Washington Post’s Mensa Invitational once again asked readers to take any word from the dictionary, alter it by adding, subtracting, or changing one letter, and supply a new definition. (note that a few numbers are missing, it came to me this way --- I'll assume some were quietly removed because someone got a little too creative and crossed the tasteful line)

The winners are:

1. Intaxication: Euphoria at getting a tax refund, which lasts until you realize it was your money to start with.

4. Reintarnation: Coming back to life as a hillbilly.

5. Bozone (n..): The substance surrounding stupid people that stops bright ideas from penetrating. The bozone layer, unfortunately, shows little sign of breaking down in the near future.

6. Giraffiti: Vandalism spray-painted very, very high.

8. Sarchasm: The gulf between the author of sarcastic wit and the person who doesn’t get it.

9. Inoculatte: To take coffee intravenously when you are running late.

10. Hipatitis: Terminal coolness.

12. Karmageddon: It’s when everybody is sending off all these really bad vibes, and then the Earth explodes, and it’s a serious bummer.

13. Decafalon (n.): The grueling event of getting through the day consuming only things that are good for you

15. Dopeler effect: The tendency of stupid ideas to seem smarter when they come at you rapidly.

16. Arachnoleptic fit (n.): The frantic dance performed just after you’ve accidentally walked through a spider web.

17. Beelzebug (n.): Satan in the form of a mosquito, that gets into your bedroom at three in the morning and cannot be cast out.

18. Caterpallor (n.): The color you turn after finding half a worm in the fruit you’re eating.

I thought they were kinda cute. But I'm bummed - I hadn't heard of this contest. In keeping with the spirit of creativity, let's add our own new words to the list. Post your (tasteful) creation in a comment. I'm thinking.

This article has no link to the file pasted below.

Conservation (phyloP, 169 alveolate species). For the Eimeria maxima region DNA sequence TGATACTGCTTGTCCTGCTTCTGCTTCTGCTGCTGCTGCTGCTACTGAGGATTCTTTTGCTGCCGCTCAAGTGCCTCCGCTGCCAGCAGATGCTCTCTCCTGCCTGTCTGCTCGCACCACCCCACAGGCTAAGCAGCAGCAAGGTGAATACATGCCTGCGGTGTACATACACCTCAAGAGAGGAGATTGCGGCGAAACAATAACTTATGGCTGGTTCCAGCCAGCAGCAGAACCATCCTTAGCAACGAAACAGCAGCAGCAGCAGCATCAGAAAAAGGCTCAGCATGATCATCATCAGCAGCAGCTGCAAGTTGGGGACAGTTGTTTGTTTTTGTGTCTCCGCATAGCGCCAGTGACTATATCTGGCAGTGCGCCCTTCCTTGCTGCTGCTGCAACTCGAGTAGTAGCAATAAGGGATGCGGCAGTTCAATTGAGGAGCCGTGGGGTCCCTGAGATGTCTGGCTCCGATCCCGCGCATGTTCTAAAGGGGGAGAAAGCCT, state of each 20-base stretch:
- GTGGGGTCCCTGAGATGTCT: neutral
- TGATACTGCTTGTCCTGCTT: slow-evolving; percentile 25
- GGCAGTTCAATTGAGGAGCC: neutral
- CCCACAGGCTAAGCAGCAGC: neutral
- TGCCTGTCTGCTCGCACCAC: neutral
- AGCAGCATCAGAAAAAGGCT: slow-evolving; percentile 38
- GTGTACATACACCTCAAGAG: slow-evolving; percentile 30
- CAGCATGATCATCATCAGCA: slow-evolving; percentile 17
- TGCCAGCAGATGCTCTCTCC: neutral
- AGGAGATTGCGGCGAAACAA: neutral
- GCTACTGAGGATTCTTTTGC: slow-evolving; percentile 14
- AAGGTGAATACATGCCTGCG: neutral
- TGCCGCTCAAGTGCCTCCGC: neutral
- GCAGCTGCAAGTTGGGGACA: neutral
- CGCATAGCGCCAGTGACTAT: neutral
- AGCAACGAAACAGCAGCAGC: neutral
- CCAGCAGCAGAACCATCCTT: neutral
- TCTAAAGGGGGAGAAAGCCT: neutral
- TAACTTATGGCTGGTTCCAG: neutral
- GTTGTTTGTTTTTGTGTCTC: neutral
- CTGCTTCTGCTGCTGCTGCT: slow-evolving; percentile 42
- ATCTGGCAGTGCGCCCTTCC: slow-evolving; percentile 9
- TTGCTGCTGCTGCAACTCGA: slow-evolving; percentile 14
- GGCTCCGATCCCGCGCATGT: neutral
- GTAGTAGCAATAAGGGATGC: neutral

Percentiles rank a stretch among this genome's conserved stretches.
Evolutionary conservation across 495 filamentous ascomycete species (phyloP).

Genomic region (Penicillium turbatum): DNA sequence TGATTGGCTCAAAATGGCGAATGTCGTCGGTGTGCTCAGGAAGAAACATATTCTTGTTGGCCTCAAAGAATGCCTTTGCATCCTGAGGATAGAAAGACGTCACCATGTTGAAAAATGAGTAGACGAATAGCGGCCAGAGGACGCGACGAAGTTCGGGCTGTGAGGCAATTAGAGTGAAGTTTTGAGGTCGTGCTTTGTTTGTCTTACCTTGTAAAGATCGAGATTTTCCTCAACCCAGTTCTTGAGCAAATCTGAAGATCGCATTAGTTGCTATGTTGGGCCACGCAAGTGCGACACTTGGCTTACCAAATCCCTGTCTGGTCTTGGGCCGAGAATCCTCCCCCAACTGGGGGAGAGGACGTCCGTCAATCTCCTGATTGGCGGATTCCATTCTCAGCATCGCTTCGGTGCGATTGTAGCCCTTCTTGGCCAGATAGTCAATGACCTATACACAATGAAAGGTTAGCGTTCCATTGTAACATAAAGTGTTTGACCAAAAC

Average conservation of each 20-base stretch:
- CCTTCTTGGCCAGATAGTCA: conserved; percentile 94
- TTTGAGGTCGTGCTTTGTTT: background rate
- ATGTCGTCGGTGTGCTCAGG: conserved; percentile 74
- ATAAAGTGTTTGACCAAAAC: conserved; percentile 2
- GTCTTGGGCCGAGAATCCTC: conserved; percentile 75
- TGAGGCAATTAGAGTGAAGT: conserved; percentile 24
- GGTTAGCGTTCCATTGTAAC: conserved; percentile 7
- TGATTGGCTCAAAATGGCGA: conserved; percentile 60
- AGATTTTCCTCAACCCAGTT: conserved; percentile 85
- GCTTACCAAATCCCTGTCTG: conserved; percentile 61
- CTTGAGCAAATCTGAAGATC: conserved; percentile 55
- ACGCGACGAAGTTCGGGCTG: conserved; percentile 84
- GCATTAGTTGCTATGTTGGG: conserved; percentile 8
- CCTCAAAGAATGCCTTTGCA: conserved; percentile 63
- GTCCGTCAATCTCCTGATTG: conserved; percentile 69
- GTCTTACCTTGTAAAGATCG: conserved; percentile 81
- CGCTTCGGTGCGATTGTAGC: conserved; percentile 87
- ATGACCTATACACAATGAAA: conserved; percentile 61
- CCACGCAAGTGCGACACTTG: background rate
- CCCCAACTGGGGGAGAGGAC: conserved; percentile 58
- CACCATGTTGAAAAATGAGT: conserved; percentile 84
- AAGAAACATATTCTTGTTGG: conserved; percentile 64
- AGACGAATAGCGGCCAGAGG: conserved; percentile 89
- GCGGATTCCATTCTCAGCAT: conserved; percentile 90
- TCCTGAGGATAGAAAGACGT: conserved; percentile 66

January 1, 2009

Ten Ways to Open Your Heart to Renewal

Looking to 2009 with hope, thirsting for spiritual refreshing and renewal?

My friend Ginny Jaques, Christian Writer, Teacher and wonderfully wise lady, posted this on her blog today and I'd like to pass it on.
Check out Something About The Joy for her January 1, 2009 post titled Ten Ways to Open Your Heart to Renewal.

Happy New Year! The Best of God's Blessings to you this coming year, and may the Lord surprise you with unexpected treasures as you delight in Him!



I've published three novels and a novella (more about those on my website.) I've been writing all my life, but decided in 2007 to get serious about being published.

I love action movies and Jane Austen. (she’s dead, I know. I found that out when I tried to get her to endorse my novel)

They let me play Bass guitar and sing in a worship band.

I can produce 4 dozen homemade cinnamon rolls in a flash for a crowd of drooling young adults. Or publishing house editors.

I used to have a Harley. Now we have twenty-something kids. Decent trade, really. The window-rattling grumble isn't quite the same, but we are still enjoying the ride.

I am a proud Grammy. Don't even think about taking candy from my babies.

I hate shopping (Yes, I'm aware that I'm a girl)

I've lived in Oregon all my life, spent time in Eugene (Go DUCKS!), Springfield, Reedsport, and Smith River. Which is not really a town, but a river, about 70 miles long, a tributary of the Umpqua River in southwest Oregon.

Although it's not a town, it is a community with a strong sense of pioneer history. It's cool to say you've lived there, especially if you lived there during the days when you had to take a boat to school. No joke! The old farmhouse my grandfather and my mother grew up in still stands, nestled into a narrow, pasture carpeted valley, complete with a swimmin' hole and its own 'crick'. It may turn up in one of my novels.

There's a rumor that my ancestors had a connection with the Mafia back in Sicily. I used to fantasize as a kid about a big black limo with tinted windows pulling up and whisking me away from school. Ahhh. So THAT'S why I'm having so much trouble conjugating my dangling participles now.

NOT RANDOM: I am challenged by the truth and amazed by the grace of God. And it's either in spite of or because of that grace that I hold a PhD in Learning Stuff the Hard Way.